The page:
Small gradients and vectorisation

I am trying to do set-matching. meaning given set_a and set_b a model M can generate a similarity score between these sets. M(set_a, set_b) = alpha and alpha is positive float. I wanted to start with this baseline. The gradients are all in magnitude of 1.e-6 so there’s no learning, and the code is pretty ugly (for loops) and I think that might be the reason behind this gradients.

class MyMatcher(nn.Module):
    def __init__(self, node_features):
        super(MyMatcher, self).__init__()
        self.device = torch.device(
            'cuda' if torch.cuda.is_available() else 'cpu')
        self.node_encoder = nn.Sequential(nn.Linear(node_features, 128), nn.ReLU(), nn.Linear(128, 128), nn.ReLU(), nn.Linear(128, 128), nn.ReLU())
        self.self_attention = nn.Sequential(nn.Linear(128*2, 128), nn.Tanh(), nn.Linear(128, 1))
    def cosine_sim(self, a, b):
        a_norm = a / a.norm(dim=1)[:, None]
        b_norm = b / b.norm(dim=1)[:, None]
        return, b_norm.transpose(0,1))
    def similarity(self, set_a, set_b):        
        sim = self.cosine_sim(set_a, set_b)
        rows, columns = linear_sum_assignment(1 - sim.cpu().detach().numpy())
        selected_b = set_b[columns]
        selected_a = set_a[rows]
        input_attention = torch.hstack([self.node_encoder(selected_a), self.node_encoder(selected_b)])
        output_attention = F.softmax(self.self_attention(input_attention), dim=0)
        return torch.matmul(torch.unsqueeze(sim[rows,columns], 0), output_attention)
    def forward(self, x, y, num_candidates):
        scores = torch.empty((x.shape[0],num_candidates - 1), dtype=torch.float32).to(self.device)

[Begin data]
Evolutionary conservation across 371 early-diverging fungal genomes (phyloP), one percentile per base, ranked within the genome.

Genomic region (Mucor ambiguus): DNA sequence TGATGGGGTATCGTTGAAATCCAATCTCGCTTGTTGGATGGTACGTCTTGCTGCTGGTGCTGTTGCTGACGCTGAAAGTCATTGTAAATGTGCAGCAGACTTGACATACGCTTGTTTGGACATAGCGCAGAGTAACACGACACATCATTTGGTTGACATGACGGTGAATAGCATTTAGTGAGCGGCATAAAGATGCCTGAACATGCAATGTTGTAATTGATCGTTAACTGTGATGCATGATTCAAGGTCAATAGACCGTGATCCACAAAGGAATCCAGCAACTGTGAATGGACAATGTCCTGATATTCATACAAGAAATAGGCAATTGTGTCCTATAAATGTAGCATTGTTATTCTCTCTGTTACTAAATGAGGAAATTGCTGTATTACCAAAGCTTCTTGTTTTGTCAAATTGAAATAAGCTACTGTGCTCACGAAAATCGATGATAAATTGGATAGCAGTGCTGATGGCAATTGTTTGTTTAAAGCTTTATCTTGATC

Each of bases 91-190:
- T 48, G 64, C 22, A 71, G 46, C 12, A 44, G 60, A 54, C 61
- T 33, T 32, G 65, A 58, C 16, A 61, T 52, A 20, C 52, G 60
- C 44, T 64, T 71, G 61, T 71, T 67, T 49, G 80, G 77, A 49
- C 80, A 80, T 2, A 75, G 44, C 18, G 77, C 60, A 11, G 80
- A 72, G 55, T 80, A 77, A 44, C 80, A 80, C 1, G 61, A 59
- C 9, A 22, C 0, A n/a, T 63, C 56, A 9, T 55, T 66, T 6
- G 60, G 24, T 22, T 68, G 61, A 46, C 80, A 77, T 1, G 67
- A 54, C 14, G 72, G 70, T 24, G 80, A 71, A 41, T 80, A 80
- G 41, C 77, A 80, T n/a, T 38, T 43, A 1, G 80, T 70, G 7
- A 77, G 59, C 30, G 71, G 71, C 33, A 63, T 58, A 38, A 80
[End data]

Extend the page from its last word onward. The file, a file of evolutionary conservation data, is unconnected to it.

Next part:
for batch in range(len(x)):
            scores[batch] = self.forward_single_batch(x[batch:batch+1], y[batch:batch+1])
        return scores
    def forward_single_batch(self, x, y):
        assert x.shape[0] == 1
        x, y = x[y!=-1], y[y!=-1] # remove batch indice, remove padded data
        x_anchor = x[y==0]
        anchor_len = len(x_anchor)
        scores = torch.empty((1,len(torch.unique(y[y!=0]))), dtype=torch.float32).to(self.device)
        sorted_y, _ = torch.sort(torch.unique(y[y!=0]))
        for idx, yn in enumerate(sorted_y):
            temp_xn  = x[y==yn]
            if len(temp_xn) < anchor_len:
                scores[0, idx] = self.similarity(set_a =temp_xn , set_b = x_anchor)
                scores[0, idx] = self.similarity(set_a = x_anchor, set_b = temp_xn) 
        return scores

The inputs (x, y, num_candidates):

x: is the shape of (batch_size, N, set_element_feature_size). a single batch contains 7 sets, and every set might have a different number of elements in it. so for example, batch1 might have 230 elements, batch2 118 elements… to be able to collate the batches, I bad with 0 smaller batches. and end up in this case with (2, 230, set_element_feature_size).

y: is the shape (batch_size, N) is an indexer for x. every value of y tells us to which set a given row in x belongs. so since we have 7 sets the values of y are in {0, 1, 2, 3, 4, 5, 6, -1} the -1 here represents the row that we padded in x during the collate function.

My question is:

  • from a gradient point of view and not from “pretty not pretty code” point of view. Do you see any problem that might cause gradients to be small.
  • Do you see a way to vectorise this ?
  • The gradients are not good in the last layer and then they vanish when we go deeper. the gradients are all in the magnitude of 1e-6, 1.e-8, 1.e-9 and some are 0.

Thank you

Hello ilyes!

Regarding the vanishing gradients issue…

…could you try the ResNet approach for your node_encoder below?

It would require replacing your sequence of linear and relus with blocks like the below, in diagram:


The idea is that if the natural starting point for your transformations is the identity, then learning just the difference from the identity (rather than having to learn to converge towards the identity from a random starting point) is much less likely to lead to vanishing gradients, and generally allows for deeper networks (in ConvNets at least). You can read more from a quick Google.

I don’t undertand your problem well enough to know whether this solution is applicable, but if you weren’t aware of it I think it’s worth giving it a think, given how much it helps in ConvNets.

Good luck!

EDIT: Relatedly, you may consider adding batch normalization or something equivalent to it, to the extent it’s possible for your problem, as this typically also helps with avoiding vanishing gradients in other scenarios.